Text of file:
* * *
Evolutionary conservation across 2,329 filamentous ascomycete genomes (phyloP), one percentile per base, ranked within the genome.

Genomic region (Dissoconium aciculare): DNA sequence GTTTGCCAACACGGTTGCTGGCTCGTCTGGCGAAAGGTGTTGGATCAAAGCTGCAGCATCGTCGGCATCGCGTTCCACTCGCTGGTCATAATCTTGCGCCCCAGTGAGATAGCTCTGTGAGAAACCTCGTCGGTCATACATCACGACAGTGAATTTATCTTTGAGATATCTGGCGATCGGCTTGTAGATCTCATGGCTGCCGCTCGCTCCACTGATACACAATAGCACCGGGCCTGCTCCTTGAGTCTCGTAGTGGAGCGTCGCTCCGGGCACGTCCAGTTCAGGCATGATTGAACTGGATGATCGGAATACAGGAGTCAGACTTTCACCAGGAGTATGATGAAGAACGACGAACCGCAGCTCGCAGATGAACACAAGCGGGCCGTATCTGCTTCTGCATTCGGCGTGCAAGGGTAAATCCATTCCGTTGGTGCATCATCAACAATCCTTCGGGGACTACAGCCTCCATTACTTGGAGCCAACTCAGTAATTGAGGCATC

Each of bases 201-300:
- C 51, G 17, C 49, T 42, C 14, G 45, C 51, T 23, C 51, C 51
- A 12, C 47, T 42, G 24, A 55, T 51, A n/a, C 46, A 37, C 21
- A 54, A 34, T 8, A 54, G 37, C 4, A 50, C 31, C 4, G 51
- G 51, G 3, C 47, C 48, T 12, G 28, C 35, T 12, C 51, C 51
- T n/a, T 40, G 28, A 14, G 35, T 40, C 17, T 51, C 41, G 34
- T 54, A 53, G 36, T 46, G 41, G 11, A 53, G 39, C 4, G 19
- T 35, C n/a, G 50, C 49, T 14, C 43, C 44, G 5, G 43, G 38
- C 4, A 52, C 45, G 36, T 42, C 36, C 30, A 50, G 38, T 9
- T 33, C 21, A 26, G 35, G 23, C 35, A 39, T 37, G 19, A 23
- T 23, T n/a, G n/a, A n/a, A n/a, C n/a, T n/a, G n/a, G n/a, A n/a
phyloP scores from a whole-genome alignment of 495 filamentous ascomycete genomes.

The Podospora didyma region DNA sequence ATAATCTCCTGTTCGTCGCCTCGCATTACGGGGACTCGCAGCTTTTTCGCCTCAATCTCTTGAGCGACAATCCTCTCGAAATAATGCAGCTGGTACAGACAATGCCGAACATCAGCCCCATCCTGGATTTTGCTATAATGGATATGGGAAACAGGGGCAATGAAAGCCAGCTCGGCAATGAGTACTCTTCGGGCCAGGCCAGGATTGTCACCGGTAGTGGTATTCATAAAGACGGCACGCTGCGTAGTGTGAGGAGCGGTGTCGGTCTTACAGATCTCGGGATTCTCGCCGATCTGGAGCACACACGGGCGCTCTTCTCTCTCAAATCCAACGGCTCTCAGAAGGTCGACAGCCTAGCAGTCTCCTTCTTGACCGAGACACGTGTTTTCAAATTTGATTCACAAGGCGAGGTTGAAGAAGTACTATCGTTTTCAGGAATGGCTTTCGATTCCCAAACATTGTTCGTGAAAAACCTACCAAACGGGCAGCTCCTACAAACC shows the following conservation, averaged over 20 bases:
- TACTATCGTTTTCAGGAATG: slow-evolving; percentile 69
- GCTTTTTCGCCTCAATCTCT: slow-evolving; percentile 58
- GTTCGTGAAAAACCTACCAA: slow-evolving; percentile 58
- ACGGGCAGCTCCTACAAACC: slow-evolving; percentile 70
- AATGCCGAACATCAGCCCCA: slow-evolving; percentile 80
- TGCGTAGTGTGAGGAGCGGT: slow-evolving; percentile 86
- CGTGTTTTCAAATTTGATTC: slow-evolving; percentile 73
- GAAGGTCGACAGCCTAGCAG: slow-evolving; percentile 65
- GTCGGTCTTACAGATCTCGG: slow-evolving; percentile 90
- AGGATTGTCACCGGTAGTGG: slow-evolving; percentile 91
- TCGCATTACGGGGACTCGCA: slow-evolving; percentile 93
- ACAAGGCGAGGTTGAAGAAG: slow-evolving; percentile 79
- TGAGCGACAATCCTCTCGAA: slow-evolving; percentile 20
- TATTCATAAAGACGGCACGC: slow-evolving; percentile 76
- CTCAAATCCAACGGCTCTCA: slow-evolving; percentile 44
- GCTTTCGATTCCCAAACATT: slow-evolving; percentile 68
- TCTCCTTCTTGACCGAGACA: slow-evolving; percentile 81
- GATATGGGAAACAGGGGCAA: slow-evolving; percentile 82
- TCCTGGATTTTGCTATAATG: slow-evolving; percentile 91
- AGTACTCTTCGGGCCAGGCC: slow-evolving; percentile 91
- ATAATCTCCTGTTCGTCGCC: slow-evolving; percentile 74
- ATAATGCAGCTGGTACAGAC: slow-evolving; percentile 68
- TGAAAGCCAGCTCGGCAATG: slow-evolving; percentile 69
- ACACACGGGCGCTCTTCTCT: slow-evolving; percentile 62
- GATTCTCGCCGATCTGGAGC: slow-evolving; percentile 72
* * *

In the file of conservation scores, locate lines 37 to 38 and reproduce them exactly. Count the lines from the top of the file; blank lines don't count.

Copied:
- ATAATGCAGCTGGTACAGAC: slow-evolving; percentile 68
- TGAAAGCCAGCTCGGCAATG: slow-evolving; percentile 69